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Mindsets are approaches to knowledge creation and problem solving based on a shared set of assumptions and methods. The framework is organized around five “ways of thinking” with and about digital technology: algorithmic thinkinganalytic thinkingdesign thinkinginventive thinkingnetwork thinking.

Associated with each of these mindsets are focus areas and digital tools:

  • Focus areas coalesce around either a specific digital skill set (i.e., collections of knowledge, abilities, and experience that can be applied to a professional or creative endeavor) or a topic for academic inquiry.
  • Digital tools are software applications or hardware employed in developing a skill set or supporting academic inquiry.

The focus areas and tools featured in the framework are not meant to be comprehensive in their scope. They instead represent a growing list of digital capabilities taught and supported by Hamilton faculty and LITS professionals.


Algorithmic Thinking

Algorithmic thinking is about automating. It employs step-by-step instructions informed by conditional statements, loops, and logic to complete and combine discrete tasks.

Algorithmic ThinkingFocus Areas
  • Artificial intelligence
  • Coding
  • Machine learning
  • Software design
Digital Tools
  • C++
  • Mathematica
  • Python



Analytic Thinking

Analytic thinking is about analysis. It derives knowledge through collecting, organizing, evaluating, querying, and interpreting data and information.

Periodic TableFocus Areas
  • Data analysis
  • Data curation
  • Information literacy
  • Spatial analysis
Digital Tools
  • ArcGIS online
  • bibliographic databases
  • DJI Mavic Pro Platinum
  • DJI Phantom 4 Pro V 2.0
  • Google sheets
  • library discovery systems
  • Microsoft Excel
  • Omeka
  • SPSS
  • Tableau


Design Thinking

Design thinking is about collaborating. It re-frames complex or ill-defined problems in user-centric ways through collaborative brainstorming, rapid prototyping and testing, and iterative development.

Design ThinkingFocus Areas
  • Entrepreneurship
  • Iterative development
  • Project management
  • Rapid prototyping
Digital Tools
  • Google apps
  • task management software


Inventive Thinking

Inventive thinking is about creating. It uses digital technologies to design new things, communicate ideas or experiences, and imagine alternative representations of reality.

Inventive ThinkingFocus Areas
  • 3D modeling
  • Audio and video production
  • Extended reality (XR)
  • Graphic design and visualization
  • Web design
Digital Tools
  • Adobe Audition, Bridge, Illustrator, InDesign, Lightroom, Photoshop, Premiere
  • Apple iMovie, Logic Pro
  • ArcGIS Story Maps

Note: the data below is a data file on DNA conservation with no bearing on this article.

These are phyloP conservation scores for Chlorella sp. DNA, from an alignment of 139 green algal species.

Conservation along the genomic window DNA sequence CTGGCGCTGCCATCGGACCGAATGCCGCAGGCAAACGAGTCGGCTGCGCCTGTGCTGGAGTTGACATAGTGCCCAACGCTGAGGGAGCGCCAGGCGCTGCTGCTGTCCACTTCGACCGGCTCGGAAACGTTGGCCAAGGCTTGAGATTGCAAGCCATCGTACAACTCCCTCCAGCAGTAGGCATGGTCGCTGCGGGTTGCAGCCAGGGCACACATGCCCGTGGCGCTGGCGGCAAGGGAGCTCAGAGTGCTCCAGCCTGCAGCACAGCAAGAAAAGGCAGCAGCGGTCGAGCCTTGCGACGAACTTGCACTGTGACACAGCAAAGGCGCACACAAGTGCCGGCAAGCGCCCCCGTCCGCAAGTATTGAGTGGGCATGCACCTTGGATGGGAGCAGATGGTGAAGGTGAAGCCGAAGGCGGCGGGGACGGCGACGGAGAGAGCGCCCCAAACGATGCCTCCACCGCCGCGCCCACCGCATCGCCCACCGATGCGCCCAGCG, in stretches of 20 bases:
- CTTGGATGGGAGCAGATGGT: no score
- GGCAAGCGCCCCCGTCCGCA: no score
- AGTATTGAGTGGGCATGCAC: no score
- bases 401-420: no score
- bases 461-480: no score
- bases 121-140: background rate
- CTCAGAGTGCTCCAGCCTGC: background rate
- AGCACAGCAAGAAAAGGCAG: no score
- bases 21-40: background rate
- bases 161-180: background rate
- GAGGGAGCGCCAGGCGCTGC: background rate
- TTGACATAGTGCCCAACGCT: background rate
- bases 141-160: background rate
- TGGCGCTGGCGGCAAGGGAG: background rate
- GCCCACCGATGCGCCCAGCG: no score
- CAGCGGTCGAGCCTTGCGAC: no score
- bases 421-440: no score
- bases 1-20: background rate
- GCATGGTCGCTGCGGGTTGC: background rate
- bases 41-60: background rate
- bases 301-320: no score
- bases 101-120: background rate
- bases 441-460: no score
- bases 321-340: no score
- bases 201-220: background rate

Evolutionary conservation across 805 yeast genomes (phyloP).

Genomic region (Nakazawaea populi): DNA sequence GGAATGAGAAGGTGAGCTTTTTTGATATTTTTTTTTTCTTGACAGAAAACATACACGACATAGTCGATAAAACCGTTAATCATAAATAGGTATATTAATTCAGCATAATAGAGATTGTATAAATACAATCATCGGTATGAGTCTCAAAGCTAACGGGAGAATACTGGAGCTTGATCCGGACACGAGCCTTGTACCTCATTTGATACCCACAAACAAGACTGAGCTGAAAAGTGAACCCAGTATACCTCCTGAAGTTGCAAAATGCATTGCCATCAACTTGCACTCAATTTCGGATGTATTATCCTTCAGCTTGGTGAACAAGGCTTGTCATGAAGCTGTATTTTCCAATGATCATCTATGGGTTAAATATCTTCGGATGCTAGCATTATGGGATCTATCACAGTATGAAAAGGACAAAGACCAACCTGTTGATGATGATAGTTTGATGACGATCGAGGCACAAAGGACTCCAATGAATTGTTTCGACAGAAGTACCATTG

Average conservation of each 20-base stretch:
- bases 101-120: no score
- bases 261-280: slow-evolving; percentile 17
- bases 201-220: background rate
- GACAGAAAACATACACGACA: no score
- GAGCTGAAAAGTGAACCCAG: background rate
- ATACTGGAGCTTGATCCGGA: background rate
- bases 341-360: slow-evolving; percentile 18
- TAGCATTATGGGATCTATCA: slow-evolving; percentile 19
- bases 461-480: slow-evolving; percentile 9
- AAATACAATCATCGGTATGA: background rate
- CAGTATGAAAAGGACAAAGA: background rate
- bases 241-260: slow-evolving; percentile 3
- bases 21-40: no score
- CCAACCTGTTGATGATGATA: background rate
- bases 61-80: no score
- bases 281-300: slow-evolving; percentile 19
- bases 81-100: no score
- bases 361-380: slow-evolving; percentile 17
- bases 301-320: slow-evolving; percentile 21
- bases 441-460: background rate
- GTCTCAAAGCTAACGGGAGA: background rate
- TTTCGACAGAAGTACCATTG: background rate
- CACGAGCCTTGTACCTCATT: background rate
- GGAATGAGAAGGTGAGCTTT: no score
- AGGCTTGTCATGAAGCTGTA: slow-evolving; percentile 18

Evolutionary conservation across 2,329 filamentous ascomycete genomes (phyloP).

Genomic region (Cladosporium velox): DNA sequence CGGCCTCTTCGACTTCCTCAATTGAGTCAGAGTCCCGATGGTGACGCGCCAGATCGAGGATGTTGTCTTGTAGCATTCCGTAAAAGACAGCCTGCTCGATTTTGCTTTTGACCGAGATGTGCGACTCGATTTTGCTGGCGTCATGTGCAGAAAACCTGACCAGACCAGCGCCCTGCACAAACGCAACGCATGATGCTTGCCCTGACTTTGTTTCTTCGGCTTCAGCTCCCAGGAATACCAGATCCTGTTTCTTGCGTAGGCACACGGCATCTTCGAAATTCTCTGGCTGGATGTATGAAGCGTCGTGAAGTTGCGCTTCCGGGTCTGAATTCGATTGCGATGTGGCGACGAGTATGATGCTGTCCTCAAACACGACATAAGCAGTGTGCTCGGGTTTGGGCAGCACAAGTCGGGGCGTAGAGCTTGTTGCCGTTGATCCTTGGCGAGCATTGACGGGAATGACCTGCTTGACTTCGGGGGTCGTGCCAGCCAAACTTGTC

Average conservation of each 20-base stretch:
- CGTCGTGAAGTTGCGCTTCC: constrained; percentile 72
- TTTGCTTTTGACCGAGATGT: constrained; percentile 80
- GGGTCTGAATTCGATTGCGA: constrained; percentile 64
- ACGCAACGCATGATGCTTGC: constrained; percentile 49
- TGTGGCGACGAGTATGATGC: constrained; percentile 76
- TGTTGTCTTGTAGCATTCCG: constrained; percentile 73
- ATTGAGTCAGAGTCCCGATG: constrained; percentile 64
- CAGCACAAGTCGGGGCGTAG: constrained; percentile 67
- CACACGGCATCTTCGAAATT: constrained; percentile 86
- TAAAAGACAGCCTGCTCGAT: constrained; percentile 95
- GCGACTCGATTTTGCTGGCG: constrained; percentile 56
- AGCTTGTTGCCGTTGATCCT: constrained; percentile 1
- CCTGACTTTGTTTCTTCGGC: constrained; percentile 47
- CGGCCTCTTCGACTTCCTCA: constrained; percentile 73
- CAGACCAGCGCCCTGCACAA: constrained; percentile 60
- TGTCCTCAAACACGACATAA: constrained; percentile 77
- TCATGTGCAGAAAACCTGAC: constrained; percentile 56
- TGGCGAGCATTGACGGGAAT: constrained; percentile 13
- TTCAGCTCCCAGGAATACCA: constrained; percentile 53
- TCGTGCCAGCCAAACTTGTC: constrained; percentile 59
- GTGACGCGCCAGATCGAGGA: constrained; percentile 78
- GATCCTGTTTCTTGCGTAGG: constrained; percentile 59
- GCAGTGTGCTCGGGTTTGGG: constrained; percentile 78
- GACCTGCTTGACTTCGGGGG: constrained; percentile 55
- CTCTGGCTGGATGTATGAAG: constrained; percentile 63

• Audacity
  • Google apps
  • HP 3D Automatic Turntable Pro
  • HP 3D Structured Light Scanner ProS3
  • HP Sprout G2
  • Microsoft Excel, PowerPoint
  • Oculus Quest
  • Oculus Rift S
  • Omeka
  • Panopto
  • Scalar
  • SketchUp
  • TimelineJS
  • Tinkercad
  • Ultimaker 2
  • Ultimaker 3
  • Unity
  • WordPress


Network Thinking

Network thinking is about contextualizing. It explores the interplay between technologies, social structures, and individuals.

Network ThinkingFocus Areas
  • Cross-cultural interaction
  • Information ecologies
  • Policy and law
  • Technology and culture
Digital Tools
  • bibliographic databases
  • library discovery systems


More about Mindsets

Other digital fluency frameworks employ different categories to suit specific needs and contexts. The definitions created for our mindsets are utilitarian in nature. They are tied to the needs of this particular framework and are not an attempt to apply precisely-defined theoretical constructs from various academic disciplines to our enterprise.

The definitions for algorithmic thinking and design thinking are most closely aligned to common usage. Analytic thinking draws heavily on concepts from the field of data analysis. Inventive thinking likewise draws on concepts related to maker culture. The definition of network thinking is premised on humanities and social science approaches to critically examining the role of technology in human culture.

* The terms “mindsets” and “skill sets” were inspired by Douglas Belshaw’s What is Digital Literacy? A Pragmatic Investigation. Ed.D. diss., (Durham University, 2011). Revised and republished as The Essential Elements of Digital Literacies, 2014. Their meanings as it is used for this particular framework differs significantly from Belshaw, however.

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